He then breaks the book down into a series of actions that he was involved in and these are the bulk of the book. There is much more combat detail than you would normally see in WW2 memoirs and the first detailed account covers the fighting along the Newel and Narva and takes up over a hundred pages.
After this (June 1944) he is given sick leave and whilst recovering he is told of his award of the Knights Cross however sick leave lasts only two to three days and he gets immediately recalled to the front.
June /July 1944 has another fifty pages about fighting in and around Dunaburg (its on the Latvia/Lithuania border) and this is where he wins the Oak Leaves for his Knights Cross when he and another Tiger knock out twenty-three Russian tanks, many of which were the new Stalin versions, he then pulls back, deploying his six tanks in ambush and they knock out another twenty-eight tanks along with numerous trucks and other vehicles.
|Carius giving a briefing|
The Heavy tank battalions rarely operated as a full unit instead the individual companies were usually split up and sent to wherever the greatest danger was, quite frequently without much support, Carius gives an account of having to defend a village, at night, on their own:
“Soon the village was under extremely heavy fire. The Russians had noticed that it was occupied and wanted to `clean up’ the affair before they advanced further to the west. Their methods showed, however, that they certainly didn’t suspect an entire `Tiger’ company in the village.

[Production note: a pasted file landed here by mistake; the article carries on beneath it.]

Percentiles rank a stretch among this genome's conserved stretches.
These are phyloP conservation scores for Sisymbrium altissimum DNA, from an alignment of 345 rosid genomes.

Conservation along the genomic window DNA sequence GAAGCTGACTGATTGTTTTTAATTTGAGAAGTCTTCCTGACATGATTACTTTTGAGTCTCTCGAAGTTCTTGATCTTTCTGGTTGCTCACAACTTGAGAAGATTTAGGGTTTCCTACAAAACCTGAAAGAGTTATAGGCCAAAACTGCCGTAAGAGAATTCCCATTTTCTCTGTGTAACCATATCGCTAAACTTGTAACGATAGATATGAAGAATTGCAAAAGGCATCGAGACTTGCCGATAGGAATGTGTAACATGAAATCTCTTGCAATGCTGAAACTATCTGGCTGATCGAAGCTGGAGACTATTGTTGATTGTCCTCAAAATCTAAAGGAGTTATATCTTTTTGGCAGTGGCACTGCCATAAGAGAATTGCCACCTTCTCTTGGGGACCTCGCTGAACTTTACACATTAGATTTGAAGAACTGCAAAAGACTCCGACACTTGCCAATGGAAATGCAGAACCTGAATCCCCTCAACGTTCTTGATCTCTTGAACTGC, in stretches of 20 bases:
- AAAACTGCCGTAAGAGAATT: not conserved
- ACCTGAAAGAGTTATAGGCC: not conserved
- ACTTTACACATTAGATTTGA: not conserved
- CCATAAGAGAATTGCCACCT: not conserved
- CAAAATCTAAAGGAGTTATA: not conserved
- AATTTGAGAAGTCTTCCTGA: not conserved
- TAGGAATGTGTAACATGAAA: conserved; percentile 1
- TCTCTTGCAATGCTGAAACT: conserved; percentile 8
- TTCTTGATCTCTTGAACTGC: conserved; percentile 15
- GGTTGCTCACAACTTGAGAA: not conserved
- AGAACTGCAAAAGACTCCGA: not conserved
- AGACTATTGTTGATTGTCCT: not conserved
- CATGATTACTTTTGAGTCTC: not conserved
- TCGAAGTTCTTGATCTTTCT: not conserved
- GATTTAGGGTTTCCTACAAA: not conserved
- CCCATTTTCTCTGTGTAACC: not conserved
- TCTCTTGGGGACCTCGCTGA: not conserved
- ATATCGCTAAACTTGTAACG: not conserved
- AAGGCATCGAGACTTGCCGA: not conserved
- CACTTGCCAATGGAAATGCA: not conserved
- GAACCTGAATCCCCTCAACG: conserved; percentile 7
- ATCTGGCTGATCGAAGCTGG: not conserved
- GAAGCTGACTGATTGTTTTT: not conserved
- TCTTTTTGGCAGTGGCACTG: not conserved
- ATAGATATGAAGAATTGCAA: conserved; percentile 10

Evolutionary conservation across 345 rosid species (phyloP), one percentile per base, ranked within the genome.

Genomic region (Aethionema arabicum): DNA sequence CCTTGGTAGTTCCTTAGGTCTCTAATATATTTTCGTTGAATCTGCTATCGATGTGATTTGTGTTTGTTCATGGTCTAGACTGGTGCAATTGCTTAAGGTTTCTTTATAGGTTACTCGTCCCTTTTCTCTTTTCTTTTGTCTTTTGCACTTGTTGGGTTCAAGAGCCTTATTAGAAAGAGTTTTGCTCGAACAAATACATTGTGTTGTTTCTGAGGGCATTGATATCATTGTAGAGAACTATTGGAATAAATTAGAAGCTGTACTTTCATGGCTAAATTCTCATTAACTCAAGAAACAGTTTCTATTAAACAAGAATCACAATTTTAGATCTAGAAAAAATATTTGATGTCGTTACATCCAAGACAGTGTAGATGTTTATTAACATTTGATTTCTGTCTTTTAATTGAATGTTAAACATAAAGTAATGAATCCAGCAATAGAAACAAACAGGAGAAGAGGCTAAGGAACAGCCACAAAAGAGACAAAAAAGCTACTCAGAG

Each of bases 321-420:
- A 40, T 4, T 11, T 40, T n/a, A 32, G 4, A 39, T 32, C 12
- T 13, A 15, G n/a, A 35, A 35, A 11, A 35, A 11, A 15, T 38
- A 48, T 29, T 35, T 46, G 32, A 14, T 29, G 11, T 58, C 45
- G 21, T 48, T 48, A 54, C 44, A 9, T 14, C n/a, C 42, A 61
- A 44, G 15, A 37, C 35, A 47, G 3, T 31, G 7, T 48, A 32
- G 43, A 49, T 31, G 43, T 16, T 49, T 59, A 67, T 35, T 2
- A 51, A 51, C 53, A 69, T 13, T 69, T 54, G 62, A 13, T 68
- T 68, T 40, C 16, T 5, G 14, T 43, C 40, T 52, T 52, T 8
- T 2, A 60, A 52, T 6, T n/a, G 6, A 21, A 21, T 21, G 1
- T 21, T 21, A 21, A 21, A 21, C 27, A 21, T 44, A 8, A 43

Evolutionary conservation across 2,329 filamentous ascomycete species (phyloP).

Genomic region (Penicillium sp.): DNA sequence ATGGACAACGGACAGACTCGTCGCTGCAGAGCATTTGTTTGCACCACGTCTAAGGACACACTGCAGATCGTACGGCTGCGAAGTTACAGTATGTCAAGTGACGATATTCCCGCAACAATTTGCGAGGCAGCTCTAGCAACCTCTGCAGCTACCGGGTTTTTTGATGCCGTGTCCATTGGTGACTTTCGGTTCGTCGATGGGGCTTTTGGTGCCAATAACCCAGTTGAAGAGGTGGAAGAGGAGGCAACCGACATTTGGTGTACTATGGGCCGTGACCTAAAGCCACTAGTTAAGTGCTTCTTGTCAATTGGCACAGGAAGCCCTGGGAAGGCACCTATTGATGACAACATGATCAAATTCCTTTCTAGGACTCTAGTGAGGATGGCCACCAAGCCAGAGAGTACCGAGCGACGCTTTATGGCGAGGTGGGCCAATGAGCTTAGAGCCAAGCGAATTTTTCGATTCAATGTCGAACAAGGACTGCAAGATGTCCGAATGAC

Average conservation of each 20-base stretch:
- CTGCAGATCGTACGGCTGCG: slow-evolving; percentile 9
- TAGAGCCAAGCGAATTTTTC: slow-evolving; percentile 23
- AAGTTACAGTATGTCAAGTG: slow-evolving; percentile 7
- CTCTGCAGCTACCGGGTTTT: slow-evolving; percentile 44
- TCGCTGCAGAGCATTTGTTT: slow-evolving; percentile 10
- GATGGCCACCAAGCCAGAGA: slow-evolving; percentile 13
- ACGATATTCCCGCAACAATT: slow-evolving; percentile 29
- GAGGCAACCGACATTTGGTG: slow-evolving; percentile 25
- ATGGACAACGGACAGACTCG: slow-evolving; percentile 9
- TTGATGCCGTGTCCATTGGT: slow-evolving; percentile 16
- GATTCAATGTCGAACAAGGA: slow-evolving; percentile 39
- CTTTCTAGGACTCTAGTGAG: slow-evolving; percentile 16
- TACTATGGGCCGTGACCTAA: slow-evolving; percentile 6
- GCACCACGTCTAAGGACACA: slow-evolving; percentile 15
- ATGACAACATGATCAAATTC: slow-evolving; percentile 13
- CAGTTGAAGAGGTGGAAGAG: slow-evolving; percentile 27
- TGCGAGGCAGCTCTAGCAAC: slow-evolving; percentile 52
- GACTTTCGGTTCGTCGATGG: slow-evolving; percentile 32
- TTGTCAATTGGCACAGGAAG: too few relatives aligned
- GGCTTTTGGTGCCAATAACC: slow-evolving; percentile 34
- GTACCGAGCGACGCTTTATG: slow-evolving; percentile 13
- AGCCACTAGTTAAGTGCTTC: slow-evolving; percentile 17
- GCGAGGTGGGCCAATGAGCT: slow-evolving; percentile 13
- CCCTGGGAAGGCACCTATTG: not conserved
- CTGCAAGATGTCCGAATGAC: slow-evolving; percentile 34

I saw muzzle fire in the woodline. It moved farther to the right from flash to flash. Those had to be tanks moving along the woodline. They wanted to reach the road at the opposite end of the village. Obefeldwebel Zwetti was in position there. Behind him was von Schiller’s tank. I radioed to Zwetti.
With the help of a flare, I could determine that a T34 was moving no more than 50 metres away from Zwetti. Due to the firing, we couldn’t hear any motor noises. Because of that, the enemy had already made his way to the village. Zwetti shot his neighbour into flames, but we saw in astonishment a second T34 in the middle of the village street, right next to von Schiller.
It often proved fatal to the Russians that they kept completely buttoned up. Because of that, they could scarcely see anything, especially at night. They also had infantrymen riding on the tank, but even they didn’t recognise the situation until too late. Von Schiller wanted to turn his turret but in the process hit the Russian tank with his cannon. He had to back up first in order to be able to knock it out. I didn’t feel confident enough to shoot. One of the craziest situations I ever experienced!
After Zwetti had finished off another three tanks, the Russians pulled back. Apparently, the losses they suffered were enough. We stayed in radio contact for the rest of the night and could hear the Russians quite well on one channel. That meant they couldn’t be too far from us.”
|Otto Carius (left) and Oberfeldwebel Zwetti|